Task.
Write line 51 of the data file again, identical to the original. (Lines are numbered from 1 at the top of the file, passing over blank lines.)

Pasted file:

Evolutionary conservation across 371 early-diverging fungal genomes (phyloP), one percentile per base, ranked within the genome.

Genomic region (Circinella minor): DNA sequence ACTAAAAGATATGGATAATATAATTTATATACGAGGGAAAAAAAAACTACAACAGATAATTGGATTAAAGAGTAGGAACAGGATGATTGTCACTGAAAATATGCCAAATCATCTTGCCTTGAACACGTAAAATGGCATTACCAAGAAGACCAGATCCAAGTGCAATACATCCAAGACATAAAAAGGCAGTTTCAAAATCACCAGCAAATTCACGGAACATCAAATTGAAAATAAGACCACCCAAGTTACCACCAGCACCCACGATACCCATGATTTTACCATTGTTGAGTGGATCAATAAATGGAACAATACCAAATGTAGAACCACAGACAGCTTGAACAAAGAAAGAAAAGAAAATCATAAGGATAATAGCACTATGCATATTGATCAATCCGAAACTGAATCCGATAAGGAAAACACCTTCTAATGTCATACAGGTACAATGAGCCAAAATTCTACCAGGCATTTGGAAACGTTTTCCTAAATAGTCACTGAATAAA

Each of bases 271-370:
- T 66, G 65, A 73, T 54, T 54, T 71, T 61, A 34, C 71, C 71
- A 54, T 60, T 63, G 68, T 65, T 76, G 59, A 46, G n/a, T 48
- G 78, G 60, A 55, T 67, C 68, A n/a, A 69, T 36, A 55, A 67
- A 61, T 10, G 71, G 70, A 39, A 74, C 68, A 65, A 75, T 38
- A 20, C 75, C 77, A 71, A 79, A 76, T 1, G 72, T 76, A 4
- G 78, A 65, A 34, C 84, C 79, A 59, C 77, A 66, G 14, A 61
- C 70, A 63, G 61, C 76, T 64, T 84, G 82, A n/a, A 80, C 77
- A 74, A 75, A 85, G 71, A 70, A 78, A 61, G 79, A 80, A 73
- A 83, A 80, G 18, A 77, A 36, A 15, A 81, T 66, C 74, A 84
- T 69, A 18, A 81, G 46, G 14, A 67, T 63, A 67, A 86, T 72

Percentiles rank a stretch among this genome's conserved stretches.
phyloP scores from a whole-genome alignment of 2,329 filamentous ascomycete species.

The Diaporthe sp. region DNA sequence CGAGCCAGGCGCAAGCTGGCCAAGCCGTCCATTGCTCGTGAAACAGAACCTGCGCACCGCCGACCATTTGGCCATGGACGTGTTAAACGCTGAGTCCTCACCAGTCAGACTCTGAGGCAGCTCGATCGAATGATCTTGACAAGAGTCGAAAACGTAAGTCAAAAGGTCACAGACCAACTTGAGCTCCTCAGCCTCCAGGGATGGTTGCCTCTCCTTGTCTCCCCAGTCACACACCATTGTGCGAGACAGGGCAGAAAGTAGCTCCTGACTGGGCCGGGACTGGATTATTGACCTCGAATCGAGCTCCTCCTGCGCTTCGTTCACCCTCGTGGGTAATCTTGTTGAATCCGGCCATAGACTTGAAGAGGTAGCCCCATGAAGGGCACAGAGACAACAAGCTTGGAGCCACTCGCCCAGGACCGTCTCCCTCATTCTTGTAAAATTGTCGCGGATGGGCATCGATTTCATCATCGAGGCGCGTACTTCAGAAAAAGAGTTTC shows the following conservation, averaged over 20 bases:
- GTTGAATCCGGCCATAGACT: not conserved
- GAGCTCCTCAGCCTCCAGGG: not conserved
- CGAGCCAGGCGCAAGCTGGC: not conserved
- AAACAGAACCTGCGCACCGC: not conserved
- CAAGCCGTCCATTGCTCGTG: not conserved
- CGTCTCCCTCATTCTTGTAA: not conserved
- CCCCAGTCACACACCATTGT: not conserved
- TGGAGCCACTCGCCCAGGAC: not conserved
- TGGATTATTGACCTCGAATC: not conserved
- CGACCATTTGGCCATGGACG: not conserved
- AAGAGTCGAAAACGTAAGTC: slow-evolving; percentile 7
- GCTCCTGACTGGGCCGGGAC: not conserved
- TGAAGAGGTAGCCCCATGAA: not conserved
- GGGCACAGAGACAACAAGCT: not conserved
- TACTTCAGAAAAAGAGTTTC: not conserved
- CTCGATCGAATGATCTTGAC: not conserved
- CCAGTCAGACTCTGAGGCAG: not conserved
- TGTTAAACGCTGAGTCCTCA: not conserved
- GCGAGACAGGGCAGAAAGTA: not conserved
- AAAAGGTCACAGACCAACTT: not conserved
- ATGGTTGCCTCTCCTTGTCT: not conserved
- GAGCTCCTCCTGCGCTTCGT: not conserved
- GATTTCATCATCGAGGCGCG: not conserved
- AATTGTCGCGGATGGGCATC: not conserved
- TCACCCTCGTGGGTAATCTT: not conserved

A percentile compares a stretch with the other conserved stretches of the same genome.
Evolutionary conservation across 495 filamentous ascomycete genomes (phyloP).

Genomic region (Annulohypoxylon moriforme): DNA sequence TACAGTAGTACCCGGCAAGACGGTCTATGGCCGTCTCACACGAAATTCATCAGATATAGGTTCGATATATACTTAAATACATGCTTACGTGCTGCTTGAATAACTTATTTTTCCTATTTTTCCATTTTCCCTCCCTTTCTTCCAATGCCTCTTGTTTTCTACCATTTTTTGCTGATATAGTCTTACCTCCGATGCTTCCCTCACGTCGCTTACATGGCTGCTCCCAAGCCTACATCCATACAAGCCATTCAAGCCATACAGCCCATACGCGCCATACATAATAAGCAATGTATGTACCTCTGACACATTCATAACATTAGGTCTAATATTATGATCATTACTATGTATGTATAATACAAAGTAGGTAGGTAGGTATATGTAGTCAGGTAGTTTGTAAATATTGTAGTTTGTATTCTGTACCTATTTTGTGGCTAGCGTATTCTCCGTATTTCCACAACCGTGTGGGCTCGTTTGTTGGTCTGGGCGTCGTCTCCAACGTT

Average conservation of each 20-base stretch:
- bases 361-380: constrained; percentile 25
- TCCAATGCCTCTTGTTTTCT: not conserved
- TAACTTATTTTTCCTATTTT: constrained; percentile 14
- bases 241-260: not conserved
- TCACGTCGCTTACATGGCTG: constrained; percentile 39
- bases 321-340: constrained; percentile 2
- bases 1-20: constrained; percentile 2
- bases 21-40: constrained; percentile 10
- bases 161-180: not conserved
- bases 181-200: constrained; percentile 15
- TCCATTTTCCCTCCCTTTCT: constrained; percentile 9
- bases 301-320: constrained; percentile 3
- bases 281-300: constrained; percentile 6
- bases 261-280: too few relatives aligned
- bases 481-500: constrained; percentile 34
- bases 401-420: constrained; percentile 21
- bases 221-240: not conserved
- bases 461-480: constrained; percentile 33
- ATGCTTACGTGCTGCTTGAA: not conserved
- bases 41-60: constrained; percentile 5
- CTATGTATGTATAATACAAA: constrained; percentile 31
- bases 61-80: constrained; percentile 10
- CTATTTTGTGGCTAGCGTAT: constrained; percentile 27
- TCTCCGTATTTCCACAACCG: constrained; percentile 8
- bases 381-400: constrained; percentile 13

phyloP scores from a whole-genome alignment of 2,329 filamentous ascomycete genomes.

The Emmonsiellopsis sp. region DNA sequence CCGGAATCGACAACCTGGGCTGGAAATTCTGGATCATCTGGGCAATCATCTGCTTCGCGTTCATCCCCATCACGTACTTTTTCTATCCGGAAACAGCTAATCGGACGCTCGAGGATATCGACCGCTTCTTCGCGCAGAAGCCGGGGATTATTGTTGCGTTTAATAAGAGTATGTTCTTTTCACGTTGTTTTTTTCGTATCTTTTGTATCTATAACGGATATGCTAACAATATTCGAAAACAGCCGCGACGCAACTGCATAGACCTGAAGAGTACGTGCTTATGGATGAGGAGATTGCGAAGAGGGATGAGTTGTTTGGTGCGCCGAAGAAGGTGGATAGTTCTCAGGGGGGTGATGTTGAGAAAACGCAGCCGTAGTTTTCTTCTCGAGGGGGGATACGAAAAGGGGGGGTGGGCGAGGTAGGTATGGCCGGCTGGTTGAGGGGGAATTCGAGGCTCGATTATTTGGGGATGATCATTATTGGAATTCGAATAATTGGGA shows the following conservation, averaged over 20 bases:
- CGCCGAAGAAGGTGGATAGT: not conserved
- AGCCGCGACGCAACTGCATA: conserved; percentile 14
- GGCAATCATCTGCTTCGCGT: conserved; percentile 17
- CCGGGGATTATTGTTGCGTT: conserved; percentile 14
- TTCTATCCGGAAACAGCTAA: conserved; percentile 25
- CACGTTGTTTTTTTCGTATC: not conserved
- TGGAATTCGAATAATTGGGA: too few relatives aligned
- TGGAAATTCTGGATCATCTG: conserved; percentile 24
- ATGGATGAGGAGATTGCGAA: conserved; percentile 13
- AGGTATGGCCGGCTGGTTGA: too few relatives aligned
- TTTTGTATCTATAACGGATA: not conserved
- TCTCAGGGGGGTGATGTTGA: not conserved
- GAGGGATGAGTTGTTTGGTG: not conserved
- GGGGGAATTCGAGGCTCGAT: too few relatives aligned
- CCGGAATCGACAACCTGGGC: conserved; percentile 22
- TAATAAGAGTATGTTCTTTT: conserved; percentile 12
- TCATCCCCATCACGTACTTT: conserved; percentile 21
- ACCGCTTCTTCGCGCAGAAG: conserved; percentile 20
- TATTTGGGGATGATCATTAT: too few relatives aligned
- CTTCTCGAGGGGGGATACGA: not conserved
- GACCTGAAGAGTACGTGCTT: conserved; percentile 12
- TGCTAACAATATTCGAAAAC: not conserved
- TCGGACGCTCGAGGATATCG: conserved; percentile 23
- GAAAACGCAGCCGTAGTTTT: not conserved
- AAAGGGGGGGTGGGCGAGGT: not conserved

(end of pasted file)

- bases 321-340: constrained; percentile 2